The ocean is a beautiful place, filled with all kinds of amazing creatures. But it's also home to five, ever-growing garbage patches, or gyres, and while these things are often believed to be floating islands of trash (that, according to some false estimates, are bigger than Texas), in reality, they're more like heavily concentrated soups, filled with plastic waste that's been degraded by the Sun into tiny confetti-sized pieces. 

This 'microplastic' waste is literally strewn all across our ocean, from the surface to the depths below, but in five areas around the world there's way more of the waste than usual, and these are known as the Earth's 'garbage patches'.

As Carey Morishige from the National Ocean and Atmospheric Administration (NOAA)'s Marine Debris Program explains

"While it's true that these areas have a higher concentration of plastic than other parts of the ocean, much of the debris found in these areas are small bits of plastic (microplastics) that are suspended throughout the water column. A comparison I like to use is that the debris is more like flecks of pepper floating throughout a bowl of soup, rather than a skim of fat that accumulates (or sits) on the surface."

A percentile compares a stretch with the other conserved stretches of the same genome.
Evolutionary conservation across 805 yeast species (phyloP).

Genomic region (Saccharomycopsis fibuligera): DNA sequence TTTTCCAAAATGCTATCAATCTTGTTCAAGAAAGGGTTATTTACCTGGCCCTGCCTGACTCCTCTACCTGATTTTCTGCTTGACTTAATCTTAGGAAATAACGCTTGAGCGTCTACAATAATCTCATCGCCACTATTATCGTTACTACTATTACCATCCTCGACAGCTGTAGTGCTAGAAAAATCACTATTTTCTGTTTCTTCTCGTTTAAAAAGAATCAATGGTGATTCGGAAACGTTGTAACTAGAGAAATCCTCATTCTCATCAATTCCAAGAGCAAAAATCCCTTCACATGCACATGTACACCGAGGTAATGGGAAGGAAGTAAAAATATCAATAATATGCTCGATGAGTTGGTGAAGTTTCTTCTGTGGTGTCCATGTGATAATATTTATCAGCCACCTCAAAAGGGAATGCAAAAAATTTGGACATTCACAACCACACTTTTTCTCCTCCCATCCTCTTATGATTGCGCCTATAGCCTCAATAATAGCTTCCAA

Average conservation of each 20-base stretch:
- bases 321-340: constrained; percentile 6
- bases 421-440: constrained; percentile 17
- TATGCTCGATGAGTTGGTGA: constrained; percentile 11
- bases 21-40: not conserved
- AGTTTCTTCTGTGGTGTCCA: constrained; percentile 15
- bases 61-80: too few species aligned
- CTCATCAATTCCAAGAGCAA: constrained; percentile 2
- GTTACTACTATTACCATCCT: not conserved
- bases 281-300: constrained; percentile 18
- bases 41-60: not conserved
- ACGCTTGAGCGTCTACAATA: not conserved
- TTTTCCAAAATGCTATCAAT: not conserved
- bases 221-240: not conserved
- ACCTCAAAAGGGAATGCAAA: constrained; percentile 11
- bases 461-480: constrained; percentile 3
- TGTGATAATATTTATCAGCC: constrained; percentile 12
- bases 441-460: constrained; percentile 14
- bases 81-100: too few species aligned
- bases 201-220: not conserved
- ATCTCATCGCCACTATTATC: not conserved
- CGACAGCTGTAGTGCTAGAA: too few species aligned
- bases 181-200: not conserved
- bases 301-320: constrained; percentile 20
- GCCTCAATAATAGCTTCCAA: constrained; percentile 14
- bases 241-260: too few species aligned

So how exactly did they form? The team over at NASA's Scientific Visualisation Studio has collected 35 years of the NOAA data, and represented it in the handy video above, which shows how ocean currents have carried plastic waste to five specific gyres.

The research is based on hundreds of data-collecting buoys released by the NOAA over the past four decades - represented here as white dots - and it creates a pretty mesmerising but terrifying picture of just how far waste travels. It also shows why garbage naturally gravitates together and forms these large concentrations of plastic waste.

Watch the video above to find out why our ocean looks the way it does today, and make sure you sear all those white dots in your mind next time you think about littering. Seriously, it's just not worth it.

H/T: Sploid